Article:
Getting ready for the next recession

It’s only natural to talk about what might be ahead for markets and the economy. We’re currently living through one of the longest economic expansions on record (120 months and counting). This means looking ahead to the next recession.

A recession, sometimes called a “contraction,” refers to a decline in economic activity and is, unfortunately, a fact of life in the business world. They can sometimes trigger steep declines in the stock market, and that’s one of the reasons we are always on the lookout at Azzad. We need to know where markets might be headed when the next recession happens, which it inevitably will. It’s not a question of “if,” but “when.”

Research shows that although there have been 11 recessions since World War II, only three of them triggered particularly severe market downturns: 1973-1975 (market decline of 48%), 2000-2001 (market decline of 49%), and 2008-2009 (market decline of 56%).

Looking at the causes of each of those recessions/bear markets, each of them followed a unique series of circumstances in economic history. The 1973 recession was triggered by an oil embargo targeting the United States, and the 2000 and 2008 recessions were largely due to bubbles in the internet and housing sectors. Unlike the other eight recessions since WWII, each of these three events was caused by large imbalances in the economy. The majority of recessions, however, were natural slowdowns in the business cycle, and the corresponding market sell-offs were relatively less severe.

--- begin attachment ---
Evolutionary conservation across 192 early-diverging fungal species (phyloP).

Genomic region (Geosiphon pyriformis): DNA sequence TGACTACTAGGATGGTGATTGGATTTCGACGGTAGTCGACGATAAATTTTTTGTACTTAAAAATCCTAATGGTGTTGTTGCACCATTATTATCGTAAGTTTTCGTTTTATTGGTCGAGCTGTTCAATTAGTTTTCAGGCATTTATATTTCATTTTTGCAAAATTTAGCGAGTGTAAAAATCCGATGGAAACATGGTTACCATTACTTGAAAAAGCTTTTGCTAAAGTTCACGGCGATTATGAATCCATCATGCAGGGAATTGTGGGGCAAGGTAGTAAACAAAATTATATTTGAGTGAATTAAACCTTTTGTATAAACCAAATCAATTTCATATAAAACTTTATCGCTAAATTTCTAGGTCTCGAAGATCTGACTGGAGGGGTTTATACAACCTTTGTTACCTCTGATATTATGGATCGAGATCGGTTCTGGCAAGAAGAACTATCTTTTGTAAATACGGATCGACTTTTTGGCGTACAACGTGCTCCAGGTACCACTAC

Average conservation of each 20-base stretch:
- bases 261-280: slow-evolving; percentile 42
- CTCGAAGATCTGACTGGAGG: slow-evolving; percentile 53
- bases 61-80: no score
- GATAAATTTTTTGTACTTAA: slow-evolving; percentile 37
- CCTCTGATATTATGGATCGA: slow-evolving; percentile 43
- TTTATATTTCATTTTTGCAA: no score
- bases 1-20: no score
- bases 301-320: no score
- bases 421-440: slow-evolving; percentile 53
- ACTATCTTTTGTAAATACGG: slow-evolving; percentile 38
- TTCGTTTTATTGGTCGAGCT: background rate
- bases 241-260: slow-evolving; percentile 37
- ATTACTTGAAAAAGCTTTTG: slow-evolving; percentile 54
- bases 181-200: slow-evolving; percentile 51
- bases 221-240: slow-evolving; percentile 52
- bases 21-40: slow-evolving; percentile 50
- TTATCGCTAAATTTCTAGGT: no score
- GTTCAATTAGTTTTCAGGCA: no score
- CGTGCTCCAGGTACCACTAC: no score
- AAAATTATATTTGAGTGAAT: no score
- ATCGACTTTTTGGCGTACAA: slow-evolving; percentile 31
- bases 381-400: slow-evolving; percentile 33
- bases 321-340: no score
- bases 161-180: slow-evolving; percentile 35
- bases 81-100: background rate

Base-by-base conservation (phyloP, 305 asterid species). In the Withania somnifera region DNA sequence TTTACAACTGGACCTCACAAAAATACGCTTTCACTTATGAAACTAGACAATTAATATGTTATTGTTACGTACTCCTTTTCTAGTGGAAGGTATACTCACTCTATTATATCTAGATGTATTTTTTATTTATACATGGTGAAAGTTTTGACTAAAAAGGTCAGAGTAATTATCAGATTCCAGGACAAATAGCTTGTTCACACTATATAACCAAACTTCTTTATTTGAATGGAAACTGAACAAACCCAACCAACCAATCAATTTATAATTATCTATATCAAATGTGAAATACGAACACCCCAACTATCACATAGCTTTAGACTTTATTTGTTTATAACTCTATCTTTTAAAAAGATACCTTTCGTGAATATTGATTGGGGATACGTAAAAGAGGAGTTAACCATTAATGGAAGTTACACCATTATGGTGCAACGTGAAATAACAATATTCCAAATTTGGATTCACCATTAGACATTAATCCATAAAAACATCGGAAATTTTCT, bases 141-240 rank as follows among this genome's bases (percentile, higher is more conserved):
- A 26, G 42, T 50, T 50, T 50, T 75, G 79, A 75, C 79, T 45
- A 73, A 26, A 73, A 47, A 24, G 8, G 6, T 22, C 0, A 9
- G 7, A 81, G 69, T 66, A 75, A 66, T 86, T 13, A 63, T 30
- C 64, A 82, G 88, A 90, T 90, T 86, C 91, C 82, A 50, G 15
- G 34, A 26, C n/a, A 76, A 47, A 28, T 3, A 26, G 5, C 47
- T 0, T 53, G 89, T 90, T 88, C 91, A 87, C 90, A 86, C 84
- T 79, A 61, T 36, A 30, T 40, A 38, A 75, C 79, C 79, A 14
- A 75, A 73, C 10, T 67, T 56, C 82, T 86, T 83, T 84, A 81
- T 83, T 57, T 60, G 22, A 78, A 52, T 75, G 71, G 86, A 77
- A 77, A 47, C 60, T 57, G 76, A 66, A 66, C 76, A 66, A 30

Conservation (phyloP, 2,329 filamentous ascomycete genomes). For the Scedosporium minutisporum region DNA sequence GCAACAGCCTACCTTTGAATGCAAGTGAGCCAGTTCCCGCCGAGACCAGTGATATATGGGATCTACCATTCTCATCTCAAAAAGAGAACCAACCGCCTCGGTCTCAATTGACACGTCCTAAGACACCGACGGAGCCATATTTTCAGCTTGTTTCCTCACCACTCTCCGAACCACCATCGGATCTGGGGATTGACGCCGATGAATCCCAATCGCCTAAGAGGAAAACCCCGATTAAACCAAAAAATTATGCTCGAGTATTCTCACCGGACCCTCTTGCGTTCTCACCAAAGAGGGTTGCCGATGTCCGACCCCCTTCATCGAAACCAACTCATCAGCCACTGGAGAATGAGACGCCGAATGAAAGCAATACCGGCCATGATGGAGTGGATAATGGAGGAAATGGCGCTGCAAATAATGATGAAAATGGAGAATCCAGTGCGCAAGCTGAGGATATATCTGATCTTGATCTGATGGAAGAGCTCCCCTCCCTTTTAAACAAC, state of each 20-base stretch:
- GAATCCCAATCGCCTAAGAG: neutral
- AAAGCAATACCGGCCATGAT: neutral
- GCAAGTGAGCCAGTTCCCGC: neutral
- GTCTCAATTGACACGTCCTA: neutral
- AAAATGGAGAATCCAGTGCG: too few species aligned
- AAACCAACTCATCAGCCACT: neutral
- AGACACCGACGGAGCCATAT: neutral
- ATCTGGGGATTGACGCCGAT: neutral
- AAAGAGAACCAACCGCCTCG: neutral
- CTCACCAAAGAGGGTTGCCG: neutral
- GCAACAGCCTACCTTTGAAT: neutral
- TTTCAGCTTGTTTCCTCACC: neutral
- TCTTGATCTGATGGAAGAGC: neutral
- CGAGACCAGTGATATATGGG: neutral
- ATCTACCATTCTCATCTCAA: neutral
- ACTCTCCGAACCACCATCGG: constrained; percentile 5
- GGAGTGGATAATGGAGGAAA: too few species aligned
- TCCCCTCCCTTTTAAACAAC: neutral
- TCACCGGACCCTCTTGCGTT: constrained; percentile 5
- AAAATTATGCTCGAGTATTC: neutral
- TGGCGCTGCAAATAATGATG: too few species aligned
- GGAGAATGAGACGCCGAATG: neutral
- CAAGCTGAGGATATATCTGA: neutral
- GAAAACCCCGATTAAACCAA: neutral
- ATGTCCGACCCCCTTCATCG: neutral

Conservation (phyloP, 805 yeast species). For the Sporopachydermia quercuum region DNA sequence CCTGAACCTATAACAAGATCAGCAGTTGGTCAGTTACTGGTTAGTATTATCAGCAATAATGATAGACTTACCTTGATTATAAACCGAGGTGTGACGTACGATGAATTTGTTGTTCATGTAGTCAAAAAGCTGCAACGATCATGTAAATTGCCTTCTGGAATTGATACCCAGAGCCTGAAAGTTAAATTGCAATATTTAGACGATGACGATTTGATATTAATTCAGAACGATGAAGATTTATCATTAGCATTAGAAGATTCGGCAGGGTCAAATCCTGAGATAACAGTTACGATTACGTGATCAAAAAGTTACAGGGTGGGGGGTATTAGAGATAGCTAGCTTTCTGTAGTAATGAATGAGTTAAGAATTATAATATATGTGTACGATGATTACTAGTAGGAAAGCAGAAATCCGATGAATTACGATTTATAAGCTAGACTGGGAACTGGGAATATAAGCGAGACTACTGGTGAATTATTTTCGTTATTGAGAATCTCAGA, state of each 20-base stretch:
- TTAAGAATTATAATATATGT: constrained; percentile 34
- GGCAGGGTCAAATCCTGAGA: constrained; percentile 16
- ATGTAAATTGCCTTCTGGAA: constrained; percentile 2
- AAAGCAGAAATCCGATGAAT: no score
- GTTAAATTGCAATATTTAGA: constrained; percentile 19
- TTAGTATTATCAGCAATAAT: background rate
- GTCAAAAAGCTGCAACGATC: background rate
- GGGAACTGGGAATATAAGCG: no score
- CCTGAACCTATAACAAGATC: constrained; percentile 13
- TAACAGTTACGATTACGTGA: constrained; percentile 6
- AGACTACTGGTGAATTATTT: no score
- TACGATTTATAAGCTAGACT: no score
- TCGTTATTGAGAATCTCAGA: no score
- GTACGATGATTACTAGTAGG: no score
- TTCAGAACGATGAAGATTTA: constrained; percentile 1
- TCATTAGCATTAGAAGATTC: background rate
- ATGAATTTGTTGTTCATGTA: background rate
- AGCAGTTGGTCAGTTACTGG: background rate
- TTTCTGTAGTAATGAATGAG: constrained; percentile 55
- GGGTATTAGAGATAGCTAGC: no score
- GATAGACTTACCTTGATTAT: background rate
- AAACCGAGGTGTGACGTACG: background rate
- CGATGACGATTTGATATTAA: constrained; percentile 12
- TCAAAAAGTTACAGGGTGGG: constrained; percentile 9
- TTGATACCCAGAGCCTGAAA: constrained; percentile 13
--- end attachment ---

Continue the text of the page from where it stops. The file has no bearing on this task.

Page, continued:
Should we assume that the next recession that comes along will be like the “normal” ones and not like the three big ones above? Some say that right now, the U.S. economy doesn’t have the same types of imbalances that led to the three outliers. If we go with the odds and take the viewpoint of the majority, the next recession will probably be more like the garden variety kind we’ve seen historically. That would mean a market downturn that’s not as severe as those in recent memory.

On the other hand, the next “big one” could be just around the corner. The old saying that life is lived forward but only understood backwards might apply here, as well. Just as we’re now able to look back and pinpoint “obvious” causes to those big recessions that stand out from the rest, it may not be possible to say now what seeds are being sown for a future whopper of a recession. From excessive sovereign debt to geopolitical shocks, there are still dangers lurking out there. Investors should remain vigilant.

Moral of the story: make sure that your risk tolerance is in line with your asset allocation. Recessions and bear markets are inevitable, but you can prepare yourself.

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